Category Archives: gospel

The Long and Winding Road

So all the generations from Abraham to David are fourteen generations; from David to the deportation to Babylon, fourteen generations; and from the deportation to Babylon to the Messiah, fourteen generations.

-Matthew 1:17 (NASB)

I’m beginning another trek through Matthew and stopped for a bit today to think about the long list of names that begin his Gospel. Patriarchs, kings, ordinary folks, and some notable women run through this genealogy. Lists of names, which are found so often in the Old Testament but much less so in the New, don’t on the surface seem to make for great reading. But I look at these names with a bit of wonder; fallen men and women, some with great but flawed makeups (Abraham, David, Solomon), others with lives that resembled the thief on the cross (Manasseh). In The Gospel of the Kingdom, C.H. Spurgeon remarked, “We will not pry into the mystery of the incarnation, but we must wonder at the condescending grace which appointed our Lord such a pedigree.” All of these share in the long line of God’s faithfulness – a promise made to Abraham in Genesis 12 that in him, “all the families of the earth will be blessed”; to David in 2 Samuel 7 that “Your house and your kingdom shall endure before Me forever; your throne shall be established forever.” Promises separated by hundreds of years …and I find it greatly humbling that now thousands of years later, this long and winding road now puts we who belong to God in this same story.

It’s difficult not to feel a mix of emotions when thinking about each of the names in Matthew 1:1-17 – frustration, anger, sadness, pity. It’s also easy to look at my own life and feel the exact same things. But this genealogy that Matthew preserves for us reminds us that all of us – sinful, wretched, and fallen as we all are, all who come to Christ -by grace through faith- can be assured that He will in no way cast them out (John 6:37). All of us can then rightly take our place in this grand story and be assured He who began a good work in you will perfect it until the day of Christ Jesus (Philippians 1:6).

Image via Sten [CC BY-SA 3.0 or GFDL], via Wikimedia Commons

Book Review: “Asking the Right Questions”

I’m on vacation this week and trying to catch up on reading. It took me just two days to finish Matthew Harmon’s new book, Asking the Right Questions: A Practical Guide to Understanding and Applying the Bible. I found Harmon’s book a helpful guide​ to reading, interpreting, and applying the Bible. Harmon begins with a flyover guide to the Bible based on six pieces – creation, crisis, covenants, Christ, church, and consummation. He then spends the majority of the book on developing the right questions to ask in our Bible reading. I found his discussion of the “fallen condition” vs. the “gospel solution” especially good. He provides an outline at the end of the book that summarizes his main discussion on understanding and applying the Bible, which would be good to print out and keep in your Bible.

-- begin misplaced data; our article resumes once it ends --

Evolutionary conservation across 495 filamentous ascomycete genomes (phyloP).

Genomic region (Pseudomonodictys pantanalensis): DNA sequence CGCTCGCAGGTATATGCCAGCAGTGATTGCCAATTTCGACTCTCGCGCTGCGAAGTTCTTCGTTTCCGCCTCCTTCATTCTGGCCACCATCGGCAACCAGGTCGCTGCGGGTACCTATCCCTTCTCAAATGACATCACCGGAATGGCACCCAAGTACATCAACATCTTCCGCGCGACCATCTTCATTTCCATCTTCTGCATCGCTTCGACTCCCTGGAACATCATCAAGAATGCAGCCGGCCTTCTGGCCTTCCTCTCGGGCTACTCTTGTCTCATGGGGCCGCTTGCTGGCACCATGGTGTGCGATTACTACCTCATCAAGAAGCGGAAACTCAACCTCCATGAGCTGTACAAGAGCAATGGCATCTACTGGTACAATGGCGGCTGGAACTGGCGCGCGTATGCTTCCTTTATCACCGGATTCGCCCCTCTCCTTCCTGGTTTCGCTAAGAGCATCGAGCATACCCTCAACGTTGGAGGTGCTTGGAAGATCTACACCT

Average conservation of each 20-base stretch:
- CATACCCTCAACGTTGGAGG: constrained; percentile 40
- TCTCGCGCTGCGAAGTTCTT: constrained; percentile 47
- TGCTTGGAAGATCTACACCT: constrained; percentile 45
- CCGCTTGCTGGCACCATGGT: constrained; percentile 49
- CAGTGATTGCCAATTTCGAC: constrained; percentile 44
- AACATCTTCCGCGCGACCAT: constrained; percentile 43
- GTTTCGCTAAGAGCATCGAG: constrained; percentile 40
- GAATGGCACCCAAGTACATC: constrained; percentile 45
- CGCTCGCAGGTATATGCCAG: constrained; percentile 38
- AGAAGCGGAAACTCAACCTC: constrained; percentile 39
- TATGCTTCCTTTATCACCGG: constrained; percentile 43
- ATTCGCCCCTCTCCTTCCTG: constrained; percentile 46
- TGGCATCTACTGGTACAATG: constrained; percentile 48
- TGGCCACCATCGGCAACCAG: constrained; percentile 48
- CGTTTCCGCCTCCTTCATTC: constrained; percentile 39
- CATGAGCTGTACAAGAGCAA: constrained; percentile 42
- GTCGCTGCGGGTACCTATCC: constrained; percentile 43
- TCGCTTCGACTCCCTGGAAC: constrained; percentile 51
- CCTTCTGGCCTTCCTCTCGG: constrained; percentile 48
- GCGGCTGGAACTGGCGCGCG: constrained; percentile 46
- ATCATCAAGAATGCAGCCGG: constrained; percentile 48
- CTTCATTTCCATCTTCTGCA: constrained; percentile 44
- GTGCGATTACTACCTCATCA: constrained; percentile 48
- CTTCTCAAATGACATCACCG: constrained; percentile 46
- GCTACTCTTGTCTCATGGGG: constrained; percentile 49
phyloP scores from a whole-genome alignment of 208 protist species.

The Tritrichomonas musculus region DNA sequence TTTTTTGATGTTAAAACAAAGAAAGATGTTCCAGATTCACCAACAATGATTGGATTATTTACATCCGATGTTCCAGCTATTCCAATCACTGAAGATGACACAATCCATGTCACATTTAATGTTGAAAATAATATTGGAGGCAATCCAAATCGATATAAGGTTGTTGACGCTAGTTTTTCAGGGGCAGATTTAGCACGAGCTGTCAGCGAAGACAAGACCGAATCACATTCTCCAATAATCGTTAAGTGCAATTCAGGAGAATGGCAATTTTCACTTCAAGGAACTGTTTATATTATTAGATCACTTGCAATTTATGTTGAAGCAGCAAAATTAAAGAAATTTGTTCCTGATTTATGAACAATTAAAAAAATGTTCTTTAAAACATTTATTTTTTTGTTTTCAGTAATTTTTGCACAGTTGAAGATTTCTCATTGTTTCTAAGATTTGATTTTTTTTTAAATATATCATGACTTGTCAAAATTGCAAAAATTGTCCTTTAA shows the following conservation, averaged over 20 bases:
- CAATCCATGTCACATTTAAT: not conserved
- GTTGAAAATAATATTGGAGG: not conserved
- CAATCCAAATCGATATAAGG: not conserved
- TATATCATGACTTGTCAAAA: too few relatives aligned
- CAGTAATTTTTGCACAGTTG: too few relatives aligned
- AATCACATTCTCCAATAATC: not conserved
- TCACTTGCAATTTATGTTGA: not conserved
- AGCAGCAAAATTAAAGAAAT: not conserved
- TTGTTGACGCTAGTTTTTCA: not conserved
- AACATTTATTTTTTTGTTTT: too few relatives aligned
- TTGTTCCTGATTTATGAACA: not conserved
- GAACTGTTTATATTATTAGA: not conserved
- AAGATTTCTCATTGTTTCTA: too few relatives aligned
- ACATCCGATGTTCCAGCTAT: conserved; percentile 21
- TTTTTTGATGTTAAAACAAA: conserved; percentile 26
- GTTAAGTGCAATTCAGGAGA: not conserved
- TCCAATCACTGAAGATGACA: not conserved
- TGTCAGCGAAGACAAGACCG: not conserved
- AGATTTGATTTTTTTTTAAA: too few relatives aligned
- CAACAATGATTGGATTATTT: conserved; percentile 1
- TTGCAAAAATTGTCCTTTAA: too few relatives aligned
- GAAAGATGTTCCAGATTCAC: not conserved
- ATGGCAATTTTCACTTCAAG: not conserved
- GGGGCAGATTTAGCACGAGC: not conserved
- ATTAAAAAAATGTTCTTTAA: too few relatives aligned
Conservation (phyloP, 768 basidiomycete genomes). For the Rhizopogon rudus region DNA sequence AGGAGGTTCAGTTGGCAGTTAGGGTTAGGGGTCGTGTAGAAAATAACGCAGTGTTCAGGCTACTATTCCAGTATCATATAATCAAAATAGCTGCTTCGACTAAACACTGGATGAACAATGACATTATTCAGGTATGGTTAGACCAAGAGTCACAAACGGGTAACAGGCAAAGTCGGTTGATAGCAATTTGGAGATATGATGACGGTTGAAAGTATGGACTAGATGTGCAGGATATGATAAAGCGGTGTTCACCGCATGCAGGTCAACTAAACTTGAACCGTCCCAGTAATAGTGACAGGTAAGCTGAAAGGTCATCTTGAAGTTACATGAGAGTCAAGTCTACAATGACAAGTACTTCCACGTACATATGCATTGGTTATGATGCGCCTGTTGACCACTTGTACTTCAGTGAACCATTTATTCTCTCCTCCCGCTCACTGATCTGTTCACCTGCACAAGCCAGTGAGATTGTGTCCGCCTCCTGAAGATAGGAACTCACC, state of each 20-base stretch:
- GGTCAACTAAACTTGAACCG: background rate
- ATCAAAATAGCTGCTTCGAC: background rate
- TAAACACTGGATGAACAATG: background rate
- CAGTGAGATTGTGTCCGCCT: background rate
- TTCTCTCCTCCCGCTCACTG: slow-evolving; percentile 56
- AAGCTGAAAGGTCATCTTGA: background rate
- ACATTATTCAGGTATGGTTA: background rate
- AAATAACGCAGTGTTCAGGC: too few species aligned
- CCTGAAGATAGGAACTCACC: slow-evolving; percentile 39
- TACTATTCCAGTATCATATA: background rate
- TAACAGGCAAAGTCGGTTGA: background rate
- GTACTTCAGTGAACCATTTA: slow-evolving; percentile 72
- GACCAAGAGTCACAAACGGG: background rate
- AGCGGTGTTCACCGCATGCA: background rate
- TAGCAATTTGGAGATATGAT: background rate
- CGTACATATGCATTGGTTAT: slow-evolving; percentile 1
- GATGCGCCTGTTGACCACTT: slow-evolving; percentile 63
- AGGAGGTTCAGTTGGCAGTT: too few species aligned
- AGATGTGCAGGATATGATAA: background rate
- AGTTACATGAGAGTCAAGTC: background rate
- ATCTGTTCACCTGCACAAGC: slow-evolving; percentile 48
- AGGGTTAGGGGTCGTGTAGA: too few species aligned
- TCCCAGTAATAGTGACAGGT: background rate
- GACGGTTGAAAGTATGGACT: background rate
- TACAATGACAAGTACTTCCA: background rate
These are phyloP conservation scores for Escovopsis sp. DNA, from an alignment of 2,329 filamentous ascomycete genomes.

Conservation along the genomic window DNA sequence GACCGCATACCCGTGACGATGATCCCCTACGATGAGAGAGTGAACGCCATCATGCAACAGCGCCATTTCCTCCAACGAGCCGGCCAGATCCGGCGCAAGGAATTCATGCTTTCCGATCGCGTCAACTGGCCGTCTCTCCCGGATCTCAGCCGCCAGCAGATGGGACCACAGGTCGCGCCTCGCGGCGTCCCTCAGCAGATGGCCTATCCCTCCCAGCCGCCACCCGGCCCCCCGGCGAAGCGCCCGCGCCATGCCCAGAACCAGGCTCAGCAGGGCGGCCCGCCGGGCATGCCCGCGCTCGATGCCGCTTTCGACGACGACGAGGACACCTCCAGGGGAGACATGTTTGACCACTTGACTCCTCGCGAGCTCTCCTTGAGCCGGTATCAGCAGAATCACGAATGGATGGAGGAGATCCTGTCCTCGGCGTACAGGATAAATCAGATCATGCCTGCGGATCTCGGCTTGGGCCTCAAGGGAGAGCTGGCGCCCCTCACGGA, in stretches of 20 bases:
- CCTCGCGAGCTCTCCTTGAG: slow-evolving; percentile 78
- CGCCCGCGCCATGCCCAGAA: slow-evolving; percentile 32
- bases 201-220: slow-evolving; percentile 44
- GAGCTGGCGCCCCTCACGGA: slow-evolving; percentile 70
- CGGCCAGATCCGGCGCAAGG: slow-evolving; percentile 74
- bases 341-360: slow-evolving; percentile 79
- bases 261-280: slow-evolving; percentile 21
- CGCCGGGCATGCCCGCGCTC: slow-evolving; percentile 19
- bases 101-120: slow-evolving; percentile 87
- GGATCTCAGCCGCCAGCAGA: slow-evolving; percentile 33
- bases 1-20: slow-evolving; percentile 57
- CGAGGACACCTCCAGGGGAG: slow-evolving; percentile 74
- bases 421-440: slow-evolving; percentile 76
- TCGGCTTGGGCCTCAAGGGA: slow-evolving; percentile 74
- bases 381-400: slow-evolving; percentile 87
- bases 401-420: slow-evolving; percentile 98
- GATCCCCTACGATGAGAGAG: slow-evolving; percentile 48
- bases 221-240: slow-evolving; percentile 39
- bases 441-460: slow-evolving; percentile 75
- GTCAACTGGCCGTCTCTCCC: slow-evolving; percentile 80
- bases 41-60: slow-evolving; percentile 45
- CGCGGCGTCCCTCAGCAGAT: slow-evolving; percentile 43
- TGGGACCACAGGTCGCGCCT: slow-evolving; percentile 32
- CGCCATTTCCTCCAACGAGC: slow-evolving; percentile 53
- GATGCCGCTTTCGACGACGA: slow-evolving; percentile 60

Overall, this is a good resource for getting a grasp of the Bible’s big picture and tools for understanding and application. You can watch Harmon discuss his book below:

 

Were It Not For Grace

By His grace, God saved me on this date in 2007.  How kind God has been to me during these last ten years (and before them!). I lived in darkness the first 36+ years of my life, and was truly unaware of it. When I did think deeply about God during those years, I sadly took the role of the Pharisee in Luke 18. I considered myself an essentially good person, and certainly not as bad as others. I figured that when I died and finally met God, the good side of my ledger would outweigh the bad. It was only when I really read through the Bible for the first time that I awoke to my real standing before God.

Yahweh saw that the wickedness of man was great in the earth, and that every imagination of the thoughts of man’s heart was continually only evil.

Genesis 6:5 WEB

I remember being struck by this verse…does this include me? According to the Word of God, it certainly does. The ledger that I planned to present before God was useless. God showed me, by His Holy Spirit, that my only standing would be through the blood of His Son, Jesus Christ. I think of the patience of God, how long He watched me try to live on my own terms. How close did I come to spending eternity without Him!

That which is born of the flesh is flesh. That which is born of the Spirit is spirit.  Don’t marvel that I said to you, ‘You must be born anew.’

John 3:6‭-‬7 WEB

I used to think those born again folks were strange! Jesus however makes it quite clear that unless you are in fact born again, you will face death twice…physically and then spiritually.

Inasmuch as it is appointed for men to die once, and after this, judgment,

Hebrews 9:27 WEB

I am thanking God for His grace today – “grace abounding to the chief of sinners”, as John Bunyan once said. Grace to me, a worm of a man, called by the King of Kings to live for Him and for His glory.

What a wretched man I am! Who will deliver me out of the body of this death? I thank God through Jesus Christ, our Lord!

Romans 7:24‭-‬25a WEB

A song I heard right after my conversion has become a favorite of mine, and outside of Scripture, gives probably the clearest summary of my own experience. I will reflect on these words today. Thank you Jesus!

Time measured out my days

Life carried me along

In my soul I yearned to follow God

But knew I’d never be so strong

I looked hard at this world

To learn how heaven could be gained

Just to end where I began

Where human effort is all in vain
Were it not for grace

I can tell you where I’d be

Wandering down some pointless road to nowhere

With my salvation up to me

I know how that would go

The battles I would face

Forever running but losing this race

Were it not for grace
So here is all my praise

Expressed with all my heart

Offered to the Friend who took my place

And ran a course I could not start

And when He saw in full

Just how much His would cost

He still went the final mile between me and heaven

So I would not be lost
Were it not for grace

I can tell you where Id be

Wandering down some pointless road to nowhere

With my salvation up to me

I know how that would go

The battles I would face

Forever running but losing this race

Were it not for grace